Shiko Munakata: Master of the Woodblock
A Southbank Centre Touring Exhibition
Sat 7 Dec 1991- Sat 25 Jan 1992
This, the first opportunity in this country to see the full range of the work of one of Japan’s greatest twentieth century artists Shiko Munakata (1903-75), comes direct from the Hayward Gallery as part of the Japan Festival 1991.
As a young man Munakata was inspired to become an painter by a reproduction of Van Gogh’s Sunflowers and, under the influence of the French Post-Impressionists, who had in their turn been inspired by Japanese prints, he turned to woodblock printmaking or ukiyo-e as it is known in Japan. He used traditional techniques in an entirely innovative way to create images from poems, legends and Buddhist subjects.
This exhibition has been developed in association with the Mingeikan (Folk Crafts Museum), Tokyo, supported by Mitsubishi Companies.
Pick of the Pics
Works Selected from the Rugby Collection by University of Warwick Staff and Students
Sat 21 Nov 1992 – Sat 16 Jan 1993
This year, staff and students have chosen their favourite pictures from this remarkable collection which includes work by Barbara Hepworth, LS Lowry and Stanley Spencer. The works will be accompanied by comments and observations by the people who chose the exhibition.
Simon Lewty: Terra Incognita
Organised and toured by the Mead Gallery to Nottingham Castle Museum
Mon 16 Nov – Sat 19 Dec 1992
The phrase ‘terra incognita’ is a metaphor for the unknown which at the same time implies a sense of discovery. It is this ambivalence which is at the heart of all Simon Lewty’s work. Profoundly autobiographical and largely confined to one small corner of the Warwickshire countryside, Lewty’s explorations in a land of dreams strike a chord in our own experience. The exhibition brings together paintings and drawings from the last three decades to show the scope and development of his work.
Robert Doisneau: A Retrospective
Exhibition organised and toured by the Museum of Modern Art Oxford and sponsored by Janneau Armagnac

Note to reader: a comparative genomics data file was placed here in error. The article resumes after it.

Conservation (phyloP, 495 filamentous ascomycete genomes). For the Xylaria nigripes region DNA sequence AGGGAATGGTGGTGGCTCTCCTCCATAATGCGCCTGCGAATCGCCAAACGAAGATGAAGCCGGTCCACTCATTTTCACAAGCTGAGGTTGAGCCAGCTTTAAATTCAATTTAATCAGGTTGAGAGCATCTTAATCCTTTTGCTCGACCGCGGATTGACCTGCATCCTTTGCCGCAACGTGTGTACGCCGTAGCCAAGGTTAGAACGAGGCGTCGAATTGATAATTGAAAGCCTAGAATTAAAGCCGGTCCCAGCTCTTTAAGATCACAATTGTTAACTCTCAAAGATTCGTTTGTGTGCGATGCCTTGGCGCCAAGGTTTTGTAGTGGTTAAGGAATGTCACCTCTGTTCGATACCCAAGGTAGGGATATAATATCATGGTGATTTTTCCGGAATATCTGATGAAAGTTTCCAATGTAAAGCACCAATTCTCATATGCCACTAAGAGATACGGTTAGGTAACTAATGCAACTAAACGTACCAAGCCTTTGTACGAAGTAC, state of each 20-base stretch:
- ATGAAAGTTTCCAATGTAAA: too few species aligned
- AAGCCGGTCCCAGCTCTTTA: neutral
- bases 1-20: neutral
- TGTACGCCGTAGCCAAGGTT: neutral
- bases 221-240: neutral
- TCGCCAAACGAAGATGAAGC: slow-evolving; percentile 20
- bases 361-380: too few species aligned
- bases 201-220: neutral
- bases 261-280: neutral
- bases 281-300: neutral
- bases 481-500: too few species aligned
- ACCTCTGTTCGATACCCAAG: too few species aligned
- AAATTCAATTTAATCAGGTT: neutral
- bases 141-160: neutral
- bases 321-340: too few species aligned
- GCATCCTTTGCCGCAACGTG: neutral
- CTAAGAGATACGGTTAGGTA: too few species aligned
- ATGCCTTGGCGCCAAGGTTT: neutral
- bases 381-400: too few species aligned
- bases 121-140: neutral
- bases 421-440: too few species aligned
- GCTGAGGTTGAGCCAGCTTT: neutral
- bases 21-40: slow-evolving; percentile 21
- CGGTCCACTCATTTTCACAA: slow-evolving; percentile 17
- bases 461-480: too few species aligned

Mon 5 Oct – Sat 7 Nov 1992
Robert Doisneau’s romantic portraits of Paris life are as evocative and as popular today as they ever were. Born in 1912, he is regarded as one of the leading twentieth century photographers. This major retrospective exhibition includes his early work as an industrial photographer with the Renault motor company, fashion photography for Vogue and his celebrated images of Parisian life.
Double Take: Comparing the Art of Graphic and Photographic Portraiture
Exhibition organised and toured by the National Portrait Gallery, London
Mon 5 Oct – Sat 14 Nov 1992
What makes a good portrait? Does photography achieve a more realistic likeness and give an indication of the sitter’s character? These are questions that are raised in ‘Double Take’.
The portraits of more than twenty eminent figures, including Ellen Terry, Noel Coward and Samuel Beckett, by leading artists and photographers have been selected to highlight the similarities and differences between the two traditions. The artist’s image will hang next to the photographer’s image to aid comparison.
The Weaker Vessel: The Role of Women During the Mid 17th Century
Exhibition organised and toured by Nottingham Castle Museum
Sat 6 Jun – Sat 4 July 1992
Antonia Fraser’s book “The Weaker Vessel” lends its title to this exhibition which marks the 350th anniversary of the outbreak of the Civil War of 1642-1651. It will be held in conjunction with the exhibition ‘The Civil War, Arms and Armour from the Royal Armouries’ at Whitefriars, Coventry. There will be a number of Coventry linked events while the two exhibitions are on show.
Women from both camps, from all sections of society, played a significant role in the war. They defended home and land and some even went into battle. The exhibition will also explore the social context of women in the home and family during the period, through paintings, prints, diaries, pamphlets and personal belongings.